Business continuity and crisis management
Minimise the potential impact of crises
Risks and uncertainty are part of everyday business, but not all crises have to become business disasters. It is possible to mitigate against some dangers to reduce losses and lessen their impact.
Here are some crisis-mitigating strategies that will help you prepare and prevent minor risks from escalating into full-blown catastrophes.
Effective flood planning can minimise the flood risk to your business and prevent potential flood damage to your premises. See how to protect your business from flooding.
Good electrical and gas safety could help protect premises against fire. Installing fire and burglar alarms also makes sense. See how to carry out fire safety and risk assessment.
Create a contingency plan for an event where you can't use your premises. For example, you may want to:
- share premises with another business temporarily if a crisis affected either of you
- use a business continuity supplier that offers alternative premises at short notice
- have measures in place to enable staff to work remotely or work from home if your business premises are not able or not allowed to remain open
Make sure that you consider the benefits and costs of each possible solution.
IT and communications
Installing anti-virus software, backing up data and ensuring the right maintenance agreements are in place can all help protect your IT systems. You might also consider paying an IT company to regularly back up your data offsite on a secure server.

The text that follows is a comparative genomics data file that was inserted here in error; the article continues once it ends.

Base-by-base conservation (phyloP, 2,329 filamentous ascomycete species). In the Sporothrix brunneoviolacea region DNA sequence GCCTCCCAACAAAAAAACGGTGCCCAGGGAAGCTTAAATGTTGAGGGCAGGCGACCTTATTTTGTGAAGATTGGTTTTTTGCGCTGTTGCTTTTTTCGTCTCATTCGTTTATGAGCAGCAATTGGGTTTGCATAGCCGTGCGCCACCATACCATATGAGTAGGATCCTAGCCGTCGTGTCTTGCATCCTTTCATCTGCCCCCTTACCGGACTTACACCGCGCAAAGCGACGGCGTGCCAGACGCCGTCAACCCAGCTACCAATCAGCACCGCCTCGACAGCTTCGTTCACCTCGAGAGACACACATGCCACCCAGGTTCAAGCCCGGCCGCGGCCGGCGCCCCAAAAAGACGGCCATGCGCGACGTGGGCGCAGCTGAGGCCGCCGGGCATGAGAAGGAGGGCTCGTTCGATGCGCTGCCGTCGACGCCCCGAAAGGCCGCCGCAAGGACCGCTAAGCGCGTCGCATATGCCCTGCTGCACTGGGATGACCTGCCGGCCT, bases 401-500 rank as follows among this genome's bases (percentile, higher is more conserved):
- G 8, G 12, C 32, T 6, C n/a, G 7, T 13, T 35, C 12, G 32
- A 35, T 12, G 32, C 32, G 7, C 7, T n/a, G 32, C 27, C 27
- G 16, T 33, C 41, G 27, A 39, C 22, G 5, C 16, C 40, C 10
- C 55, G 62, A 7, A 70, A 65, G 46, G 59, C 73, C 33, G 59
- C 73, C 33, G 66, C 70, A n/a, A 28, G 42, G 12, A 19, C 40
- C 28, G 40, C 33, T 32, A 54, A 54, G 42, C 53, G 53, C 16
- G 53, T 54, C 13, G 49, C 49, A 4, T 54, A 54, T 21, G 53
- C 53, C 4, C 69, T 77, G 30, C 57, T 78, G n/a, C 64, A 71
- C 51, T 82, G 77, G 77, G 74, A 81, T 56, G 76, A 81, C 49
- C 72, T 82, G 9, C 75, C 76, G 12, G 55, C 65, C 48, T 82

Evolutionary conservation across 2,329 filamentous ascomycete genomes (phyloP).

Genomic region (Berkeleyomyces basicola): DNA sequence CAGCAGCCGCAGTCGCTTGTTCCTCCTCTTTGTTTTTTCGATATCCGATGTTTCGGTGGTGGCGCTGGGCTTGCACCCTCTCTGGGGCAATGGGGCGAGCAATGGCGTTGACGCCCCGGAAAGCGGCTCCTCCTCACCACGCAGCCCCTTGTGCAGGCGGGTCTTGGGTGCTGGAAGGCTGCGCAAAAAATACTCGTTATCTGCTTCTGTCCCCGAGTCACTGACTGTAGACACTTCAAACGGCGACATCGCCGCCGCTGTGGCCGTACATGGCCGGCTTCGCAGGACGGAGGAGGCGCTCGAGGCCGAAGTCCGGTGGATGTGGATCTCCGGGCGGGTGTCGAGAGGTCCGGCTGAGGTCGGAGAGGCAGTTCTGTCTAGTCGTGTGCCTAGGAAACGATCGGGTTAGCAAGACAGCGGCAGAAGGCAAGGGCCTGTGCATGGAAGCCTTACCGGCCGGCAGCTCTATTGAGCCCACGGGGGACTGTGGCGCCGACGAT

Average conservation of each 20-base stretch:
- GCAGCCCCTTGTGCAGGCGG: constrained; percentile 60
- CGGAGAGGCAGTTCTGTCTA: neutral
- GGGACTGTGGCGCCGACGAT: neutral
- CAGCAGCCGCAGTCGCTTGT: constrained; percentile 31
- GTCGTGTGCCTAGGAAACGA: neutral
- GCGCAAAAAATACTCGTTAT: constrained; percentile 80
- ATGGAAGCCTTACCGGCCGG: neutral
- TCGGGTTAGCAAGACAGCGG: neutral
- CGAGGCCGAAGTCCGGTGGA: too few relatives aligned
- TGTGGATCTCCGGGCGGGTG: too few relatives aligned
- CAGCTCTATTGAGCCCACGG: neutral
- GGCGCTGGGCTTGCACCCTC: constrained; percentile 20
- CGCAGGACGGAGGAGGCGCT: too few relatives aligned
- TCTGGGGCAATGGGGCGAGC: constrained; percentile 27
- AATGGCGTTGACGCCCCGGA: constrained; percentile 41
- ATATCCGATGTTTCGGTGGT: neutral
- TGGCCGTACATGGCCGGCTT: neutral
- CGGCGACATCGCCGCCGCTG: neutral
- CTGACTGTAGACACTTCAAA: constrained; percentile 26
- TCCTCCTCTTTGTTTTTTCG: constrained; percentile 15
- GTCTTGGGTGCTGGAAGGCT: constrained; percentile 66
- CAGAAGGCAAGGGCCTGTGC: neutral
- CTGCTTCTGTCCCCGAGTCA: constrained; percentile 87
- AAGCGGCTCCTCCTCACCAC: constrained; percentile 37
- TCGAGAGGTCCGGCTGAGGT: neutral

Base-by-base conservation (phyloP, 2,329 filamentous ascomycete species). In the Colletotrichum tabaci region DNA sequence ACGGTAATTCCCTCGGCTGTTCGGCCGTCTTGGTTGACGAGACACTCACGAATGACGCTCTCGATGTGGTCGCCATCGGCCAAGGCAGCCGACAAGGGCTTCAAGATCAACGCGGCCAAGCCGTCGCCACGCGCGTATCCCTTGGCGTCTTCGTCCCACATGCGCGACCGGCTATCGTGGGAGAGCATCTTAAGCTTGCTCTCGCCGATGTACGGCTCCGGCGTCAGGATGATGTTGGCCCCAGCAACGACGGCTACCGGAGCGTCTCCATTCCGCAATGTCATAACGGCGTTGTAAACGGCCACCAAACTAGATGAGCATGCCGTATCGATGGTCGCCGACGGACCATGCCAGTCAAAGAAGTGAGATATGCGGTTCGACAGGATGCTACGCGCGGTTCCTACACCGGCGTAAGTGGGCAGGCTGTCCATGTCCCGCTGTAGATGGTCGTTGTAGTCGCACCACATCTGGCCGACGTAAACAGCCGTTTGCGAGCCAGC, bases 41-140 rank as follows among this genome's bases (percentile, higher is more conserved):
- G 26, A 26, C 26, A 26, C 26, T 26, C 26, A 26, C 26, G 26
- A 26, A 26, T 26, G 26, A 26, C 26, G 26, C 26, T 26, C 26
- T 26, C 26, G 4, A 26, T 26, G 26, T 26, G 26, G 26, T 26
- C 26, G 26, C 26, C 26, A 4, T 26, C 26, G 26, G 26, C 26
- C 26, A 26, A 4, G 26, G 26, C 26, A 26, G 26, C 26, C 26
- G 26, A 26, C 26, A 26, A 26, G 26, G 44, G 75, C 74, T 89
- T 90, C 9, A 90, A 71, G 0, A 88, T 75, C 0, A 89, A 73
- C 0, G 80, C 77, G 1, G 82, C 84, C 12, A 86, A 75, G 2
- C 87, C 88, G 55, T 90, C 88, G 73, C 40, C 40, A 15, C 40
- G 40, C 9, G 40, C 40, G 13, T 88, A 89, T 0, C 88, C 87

Printing out copies of your customer database can be a good way of ensuring you can still contact customers if your IT system fails. See best practices on IT risk management.
Try to ensure you're not dependent on a few staff for key skills by getting them to train other people. Consider whether you could get temporary cover from a recruitment agency if illness left you without several key members of staff. And take health and safety seriously to reduce the risk of staff injuries. Read about managing the welfare of people.
Document how each member of staff gets to work. Consider establishing a car sharing scheme or providing staff with transport to and from work. Encourage the use of public transport. Provide IT support systems to facilitate home working should the need arise. Read about workplace travel planning.
Equipment, machinery, materials, etc
If you use vital pieces of equipment, you may want to cover them with maintenance plans guaranteeing a fast emergency call-out.
Consider stockpiling mission critical supplies and materials. Create a list of alternative supplies should your main supplier be unable to deliver the goods and materials you require.
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